Malio & Derrick

Table For Two

October 1, 2013 | South Tampa Magazine | Categories: Editorial, Food | Tags: No tags found.

At Malio’s, everyone felt important. The affable Malio wouldn’t have it any other way.

[mks_dropcap style=”squared”]M[/mks_dropcap]alio’s Steak House, a place where celebrities, local elite and sports celebrities regularly dined, closed its doors for good on Jan. 8, it marked the end of an incredible 35-year run. From humble beginnings, Malio Iavarone had transformed what was once Tropics Steakhouse on Dale Mabry Highway into a Tampa institution. His story is remarkable, to say the least.

Born in Tampa and raised in Seminole Heights, Malio attended Hillsborough High School, and along with brother Carmine, played football (word is, both were pretty good). He gave college a shot, but when his grades slumped, he figured he was better at making pizzas. In 1969, at the age of 25, he decided it was time to open a place of his own, but finding a bank willing to loan him the money to do so wasn’t easy. After rabid persistence, one banker (Gerald Divers at Exchange Bank) finally gave him a shot, and with a $13,000 loan Malio purchased Tropics. He later changed the name to Malio’s.

Early on, Malio and his wife Shirley, whom he met while in high school, had trouble sleeping. How would bills get paid? Would the business survive? “We put everything into it,” Shirley said. We sold our home. I even went back to work (as a teacher).

It didn’t take long for Malio’s to turn the proverbial corner. By the mid-1970s, it had become a Tampa hotspot and it stayed that way until the day the final steak was served. The keys to success were simple: great food and great service. At Malio’s, everyone felt important. The affable Malio wouldn’t have it any other way. “Malio just has the type of personality that draws you in,” Shirley said. “He makes you feel at home and I think that was a big part of the draw at the restaurant.”


Now 62, Malio says he’s enjoying his retirement. He’s still active, still enjoys meeting new friends and chatting up old ones. After having put so much into the restaurant, Malio wasn’t sure how life would go after the doors to his restaurant were shut. But, he recently confessed, “I’m really having fun.”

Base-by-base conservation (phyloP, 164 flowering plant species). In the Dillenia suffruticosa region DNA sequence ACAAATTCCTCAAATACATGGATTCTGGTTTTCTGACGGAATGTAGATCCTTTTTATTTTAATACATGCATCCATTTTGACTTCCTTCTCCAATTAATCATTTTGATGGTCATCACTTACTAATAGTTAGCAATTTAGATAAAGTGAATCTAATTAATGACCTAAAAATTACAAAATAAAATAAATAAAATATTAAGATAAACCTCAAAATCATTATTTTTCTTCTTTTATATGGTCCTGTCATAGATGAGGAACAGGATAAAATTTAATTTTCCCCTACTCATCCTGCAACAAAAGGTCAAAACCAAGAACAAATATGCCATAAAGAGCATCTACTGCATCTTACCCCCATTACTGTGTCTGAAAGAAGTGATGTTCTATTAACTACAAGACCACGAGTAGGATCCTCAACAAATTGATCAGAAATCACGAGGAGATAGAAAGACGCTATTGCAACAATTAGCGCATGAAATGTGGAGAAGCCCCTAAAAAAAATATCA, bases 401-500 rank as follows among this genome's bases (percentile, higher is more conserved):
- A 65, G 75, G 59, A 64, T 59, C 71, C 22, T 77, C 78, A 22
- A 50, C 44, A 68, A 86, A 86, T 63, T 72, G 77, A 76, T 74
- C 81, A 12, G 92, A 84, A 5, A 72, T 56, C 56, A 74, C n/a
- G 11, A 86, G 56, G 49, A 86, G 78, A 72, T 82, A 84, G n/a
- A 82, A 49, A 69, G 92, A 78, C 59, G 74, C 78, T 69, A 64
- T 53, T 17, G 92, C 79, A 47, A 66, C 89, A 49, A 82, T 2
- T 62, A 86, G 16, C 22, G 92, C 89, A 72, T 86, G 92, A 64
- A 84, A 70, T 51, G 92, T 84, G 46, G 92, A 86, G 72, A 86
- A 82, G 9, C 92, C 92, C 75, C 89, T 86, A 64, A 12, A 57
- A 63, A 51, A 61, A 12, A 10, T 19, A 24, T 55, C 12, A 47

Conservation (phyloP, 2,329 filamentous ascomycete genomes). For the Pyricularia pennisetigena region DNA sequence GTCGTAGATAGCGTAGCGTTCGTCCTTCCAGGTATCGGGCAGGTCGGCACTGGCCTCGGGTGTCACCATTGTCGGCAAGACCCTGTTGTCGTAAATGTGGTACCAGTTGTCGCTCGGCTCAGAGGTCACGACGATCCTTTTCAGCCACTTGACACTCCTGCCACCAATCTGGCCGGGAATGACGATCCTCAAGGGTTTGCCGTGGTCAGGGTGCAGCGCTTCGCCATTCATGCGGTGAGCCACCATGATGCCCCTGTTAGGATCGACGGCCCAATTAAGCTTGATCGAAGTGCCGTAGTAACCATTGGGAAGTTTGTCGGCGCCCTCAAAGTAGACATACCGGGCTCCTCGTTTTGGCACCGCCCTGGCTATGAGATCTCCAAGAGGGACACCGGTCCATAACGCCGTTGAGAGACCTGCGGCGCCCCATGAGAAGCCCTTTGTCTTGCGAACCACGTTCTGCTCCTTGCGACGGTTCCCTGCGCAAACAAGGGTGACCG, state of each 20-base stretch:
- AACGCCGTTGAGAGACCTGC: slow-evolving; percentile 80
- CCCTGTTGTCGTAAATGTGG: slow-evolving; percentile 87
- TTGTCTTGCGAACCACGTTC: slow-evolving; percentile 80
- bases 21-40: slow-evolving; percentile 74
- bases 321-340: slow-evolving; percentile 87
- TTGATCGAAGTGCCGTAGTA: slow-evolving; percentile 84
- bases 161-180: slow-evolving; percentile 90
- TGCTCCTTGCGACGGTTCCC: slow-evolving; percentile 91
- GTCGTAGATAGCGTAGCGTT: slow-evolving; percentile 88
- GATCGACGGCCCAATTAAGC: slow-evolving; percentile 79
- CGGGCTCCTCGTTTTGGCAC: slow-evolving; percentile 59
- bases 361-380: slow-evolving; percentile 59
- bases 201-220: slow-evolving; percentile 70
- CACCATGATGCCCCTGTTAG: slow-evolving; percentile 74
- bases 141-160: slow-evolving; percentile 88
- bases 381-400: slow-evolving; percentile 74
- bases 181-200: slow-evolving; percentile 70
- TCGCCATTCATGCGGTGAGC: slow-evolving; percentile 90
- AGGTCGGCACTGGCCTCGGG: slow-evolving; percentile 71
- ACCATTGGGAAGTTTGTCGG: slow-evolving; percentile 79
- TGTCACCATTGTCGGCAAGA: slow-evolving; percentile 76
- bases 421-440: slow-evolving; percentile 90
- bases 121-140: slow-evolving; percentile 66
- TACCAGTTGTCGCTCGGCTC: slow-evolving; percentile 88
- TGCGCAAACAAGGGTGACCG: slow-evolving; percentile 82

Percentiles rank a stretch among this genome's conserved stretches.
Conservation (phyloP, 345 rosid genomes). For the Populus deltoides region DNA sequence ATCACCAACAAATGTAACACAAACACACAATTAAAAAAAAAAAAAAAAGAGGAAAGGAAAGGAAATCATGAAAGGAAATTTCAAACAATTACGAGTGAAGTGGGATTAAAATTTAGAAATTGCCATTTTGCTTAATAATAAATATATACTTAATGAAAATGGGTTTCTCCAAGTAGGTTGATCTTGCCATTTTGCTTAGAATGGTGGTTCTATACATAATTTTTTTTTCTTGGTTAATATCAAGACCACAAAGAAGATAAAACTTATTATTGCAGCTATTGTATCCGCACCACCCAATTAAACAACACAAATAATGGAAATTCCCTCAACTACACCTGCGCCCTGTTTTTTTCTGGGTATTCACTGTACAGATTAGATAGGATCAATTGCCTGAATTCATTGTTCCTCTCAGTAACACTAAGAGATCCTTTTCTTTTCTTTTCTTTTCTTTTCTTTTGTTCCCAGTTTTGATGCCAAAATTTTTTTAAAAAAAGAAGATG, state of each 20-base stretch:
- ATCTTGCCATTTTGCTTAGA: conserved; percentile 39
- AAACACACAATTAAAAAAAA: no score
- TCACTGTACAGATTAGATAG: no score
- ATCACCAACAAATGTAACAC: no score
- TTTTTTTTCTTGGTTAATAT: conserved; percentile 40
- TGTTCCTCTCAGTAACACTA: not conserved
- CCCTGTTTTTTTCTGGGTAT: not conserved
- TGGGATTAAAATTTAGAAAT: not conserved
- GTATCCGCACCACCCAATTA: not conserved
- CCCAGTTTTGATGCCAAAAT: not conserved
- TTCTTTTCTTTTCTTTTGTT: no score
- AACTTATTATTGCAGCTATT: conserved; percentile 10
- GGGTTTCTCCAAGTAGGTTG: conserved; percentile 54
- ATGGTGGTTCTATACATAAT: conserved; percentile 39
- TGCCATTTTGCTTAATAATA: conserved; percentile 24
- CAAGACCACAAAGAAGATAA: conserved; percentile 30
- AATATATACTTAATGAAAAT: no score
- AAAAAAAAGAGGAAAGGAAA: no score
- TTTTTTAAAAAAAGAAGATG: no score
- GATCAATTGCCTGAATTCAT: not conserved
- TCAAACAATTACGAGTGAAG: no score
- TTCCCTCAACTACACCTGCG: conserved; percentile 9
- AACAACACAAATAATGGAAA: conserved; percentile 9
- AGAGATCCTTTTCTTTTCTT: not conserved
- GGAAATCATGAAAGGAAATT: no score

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The Interview:

What did your parents do for a living?
They were in the restaurant business … Carmine’s Italian Restaurant, which was on Buffalo Avenue, now Martin Luther King. My father died when I was 12, so my mother ran everything.

I know your roots are deep here in Tampa. How many restaurants total were there in your family?
Four of them. Malio’s, Carmine’s, Iavarone’s and Market on 7th.

What were you doing before Malio’s?
I worked at Carmine’s. I tried to go into the clothing business but the restaurant business was in my blood. I bought Malio’s when it was Tropics Steakhouse and started buying all the property around it. I was 25 years old.

You opened a restaurant at 25? That’s impressive.
I had to. I had two kids and a wife to support. She was teaching school and she was the just the best.

Tell us about the early mishaps.
Oh, early mishaps (chuckling). The best one took place one Thanksgiving. We ran out of turkey within an hour. But we had turkeys in the freezer, we just couldn’t find them. The cook couldn’t even find them and boy did I have a lot of angry, angry people.

What did you serve them instead?
Steak. And as a matter of fact, I told my chef off and he left that night. He walked right out the door and I had to cook.

You cook, too?
I thought I did. Anyway, that was a big one. And can you imagine at the end of the night we found all the turkeys?

At what point did you realize that Malio’s would really work?
After about three months. (At first) my wife and I would sit outside and watch the cars go by.

It must have been rough. Restaurants often come and go.
That’s right. We were definitely scared at times. But once people that grew up here started coming in, things began working out great. My wife was wonderful. She worked as a teacher during the week and helped clean the restaurant or work as a cashier on the weekends.

Did you ever envision Malio’s would become an institution?
I never thought about it. I just worked hard. You have to take care of business and take care of your kids. Work through fear. I was in there day and night.

Malio’s had a reputation for treating everyone like friends and family. Was that your philosophy?
Absolutely. And I always took real good care of my employees. I love my employees and I still go and visit them. That’s always how my mother was. She taught me that there was no reason to be a jerk. She would cook, clean, bartend … she did it all and I learned everything from her.

On average, how many days / nights were you there a week?
Day and night for 10 years.

How much input did you have with the menu?
There was a restaurant called Pepe’s in town and a great guy owned it. He let me use eight items off his menu. I just changed the name. I loved his food and I gave it a little Italian twist.

Who were some of the famous people that ate there?
George Steinbrenner, all the Yankees, the DeBartolo family, Dino Spanos, Philip Orsino, Bill Currie, John McKay, Lou Piniella, Mariah Carey (who once sang there), Rod Stewart, Gerald Divers, John Travolta, Burt Reynolds, Johnny Bench, Wade Boggs and Doug Williams to name a few.

Now that you’re retired, how do you pass the time?
Right now? I don’t do anything. I hang out with my wife. I go see my daughter in Washington state. We just went on a cruise, which I’d never been on in my life. About 40 couples went with us. We had a great time.

Malio and his son.

What’s the most difficult thing about running a restaurant?